3rd LGBT attack on Christian baker goes to court

By Bob Unruh

Jack Phillips, owner of the Masterpiece Cakeshop in Lakewood, Colorado, cited conflicting religious beliefs when he declined in July 2012 to bake a cake for a gay couple’s wedding reception (Photo: Twitter/Alliance Defends)
Jack Phillips, owner of the Masterpiece Cakeshop in Lakewood, Colorado, cited conflicting religious beliefs when he declined in July 2012 to bake a cake for a gay couple’s wedding reception (Photo: Twitter/Alliance Defends)

Colorado baker Jack Phillips already has defeated two attempts by his state to force him to endorse same-sex marriage in violation of his Christian beliefs.

The first attempt was halted by the Supreme Court, which scolded the state for its “hostility” to his faith. The second ended when the state backed off.

Now, Phillips has been hit with a lawsuit claiming discrimination for rejecting a request that he make a cake celebrating transgenderism, and his defense team with the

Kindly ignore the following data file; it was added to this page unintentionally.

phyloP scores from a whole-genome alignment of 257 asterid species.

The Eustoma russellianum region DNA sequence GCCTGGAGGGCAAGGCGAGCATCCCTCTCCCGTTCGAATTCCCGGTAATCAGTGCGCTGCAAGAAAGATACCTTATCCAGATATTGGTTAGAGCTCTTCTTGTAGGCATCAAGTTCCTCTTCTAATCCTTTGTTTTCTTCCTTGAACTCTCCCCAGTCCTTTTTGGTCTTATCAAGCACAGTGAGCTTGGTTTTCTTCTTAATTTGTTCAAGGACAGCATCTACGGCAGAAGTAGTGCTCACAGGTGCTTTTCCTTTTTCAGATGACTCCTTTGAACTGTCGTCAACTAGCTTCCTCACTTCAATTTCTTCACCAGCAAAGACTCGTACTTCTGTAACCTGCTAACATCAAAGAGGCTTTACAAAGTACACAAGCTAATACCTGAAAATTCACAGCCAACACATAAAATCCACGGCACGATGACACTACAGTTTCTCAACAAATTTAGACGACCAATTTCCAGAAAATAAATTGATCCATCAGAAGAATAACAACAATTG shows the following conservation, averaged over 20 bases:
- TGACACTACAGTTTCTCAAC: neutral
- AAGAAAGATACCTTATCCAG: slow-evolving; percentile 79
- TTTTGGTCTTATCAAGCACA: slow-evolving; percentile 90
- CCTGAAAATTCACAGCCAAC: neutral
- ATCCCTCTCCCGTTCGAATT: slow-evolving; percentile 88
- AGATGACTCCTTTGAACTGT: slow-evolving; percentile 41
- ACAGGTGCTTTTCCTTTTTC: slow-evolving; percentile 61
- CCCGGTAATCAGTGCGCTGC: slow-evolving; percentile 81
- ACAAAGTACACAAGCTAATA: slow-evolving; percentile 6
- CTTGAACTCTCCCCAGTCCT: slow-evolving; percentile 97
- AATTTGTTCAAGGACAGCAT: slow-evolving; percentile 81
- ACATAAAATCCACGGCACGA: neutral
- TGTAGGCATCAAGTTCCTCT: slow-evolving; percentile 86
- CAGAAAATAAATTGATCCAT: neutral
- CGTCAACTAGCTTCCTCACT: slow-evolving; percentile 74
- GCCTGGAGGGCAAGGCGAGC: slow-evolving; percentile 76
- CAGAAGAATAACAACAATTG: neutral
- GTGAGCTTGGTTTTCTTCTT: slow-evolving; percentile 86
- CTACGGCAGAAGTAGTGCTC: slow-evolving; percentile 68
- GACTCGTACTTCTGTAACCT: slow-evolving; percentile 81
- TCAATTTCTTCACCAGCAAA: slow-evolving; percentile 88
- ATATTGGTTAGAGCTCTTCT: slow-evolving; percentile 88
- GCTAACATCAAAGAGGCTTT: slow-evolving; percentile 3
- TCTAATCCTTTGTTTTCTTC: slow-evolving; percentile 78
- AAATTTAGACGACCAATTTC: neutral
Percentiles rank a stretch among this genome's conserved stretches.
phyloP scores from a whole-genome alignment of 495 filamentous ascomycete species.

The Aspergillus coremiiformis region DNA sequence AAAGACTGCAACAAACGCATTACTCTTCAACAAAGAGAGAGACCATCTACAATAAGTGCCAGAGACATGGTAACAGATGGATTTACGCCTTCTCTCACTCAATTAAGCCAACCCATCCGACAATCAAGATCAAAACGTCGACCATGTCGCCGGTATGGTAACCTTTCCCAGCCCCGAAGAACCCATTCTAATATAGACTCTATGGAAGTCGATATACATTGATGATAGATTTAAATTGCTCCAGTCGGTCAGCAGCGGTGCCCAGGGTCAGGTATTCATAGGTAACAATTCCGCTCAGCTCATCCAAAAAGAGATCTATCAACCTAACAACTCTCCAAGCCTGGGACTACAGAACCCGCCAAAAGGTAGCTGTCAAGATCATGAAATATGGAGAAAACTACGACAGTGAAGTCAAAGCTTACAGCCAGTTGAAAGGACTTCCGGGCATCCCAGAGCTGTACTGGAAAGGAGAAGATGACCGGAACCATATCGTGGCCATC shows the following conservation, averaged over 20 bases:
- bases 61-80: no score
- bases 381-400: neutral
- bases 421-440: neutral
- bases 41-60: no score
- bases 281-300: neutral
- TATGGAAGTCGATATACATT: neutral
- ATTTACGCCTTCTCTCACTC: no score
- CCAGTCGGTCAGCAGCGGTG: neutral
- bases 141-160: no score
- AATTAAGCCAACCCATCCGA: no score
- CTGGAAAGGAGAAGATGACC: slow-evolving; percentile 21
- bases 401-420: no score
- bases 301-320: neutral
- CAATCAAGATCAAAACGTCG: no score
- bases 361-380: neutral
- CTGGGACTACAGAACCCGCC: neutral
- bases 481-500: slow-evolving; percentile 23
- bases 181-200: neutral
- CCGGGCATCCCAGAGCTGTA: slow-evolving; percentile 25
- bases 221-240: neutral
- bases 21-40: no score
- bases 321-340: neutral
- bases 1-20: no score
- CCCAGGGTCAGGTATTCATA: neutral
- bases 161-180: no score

Alliance Defending Freedom has moved to dismiss the case in state court.

See Phillips and ADF lawyer Jeremy Tedesco, explain:

In 30 pages of legal argument, ADF argued the person filing the lawsuit, attorney Autumn Scardina, lacks standing, didn’t go to the right court and lost the right to sue for failing to appeal another ruling.

ADF told the court that Phillips “wants to peacefully live out his faith as a cake artist by serving all people while declining to express messages that violate his beliefs.”

“After losing in court, the state was content to leave Phillips alone to do just that,” ADF said. “But Scardina won’t allow it. Phillips requests that the court dismiss the complaint so that he can return to the life he had before the state and Scardina targeted him and his faith.”

Scardina and others who have sued bakers, venue owners, photographers and the like, are demanding that “LGBT rights,” based on the Supreme Court’s creation of “same-sex marriage,” trump all constitutional protections for the practice of religious faith.

The issue is far from settled, with many other cases possibly en route to Supreme Court review.

ADF noted Scardina is the attorney who prompted Colorado’s second case against Phillips.

Colorado closed the case after Phillip sued based on the Supreme Court’s judgment that Colorado showed “hostility” toward his Christian faith. The lawsuit eventually was resolved, too.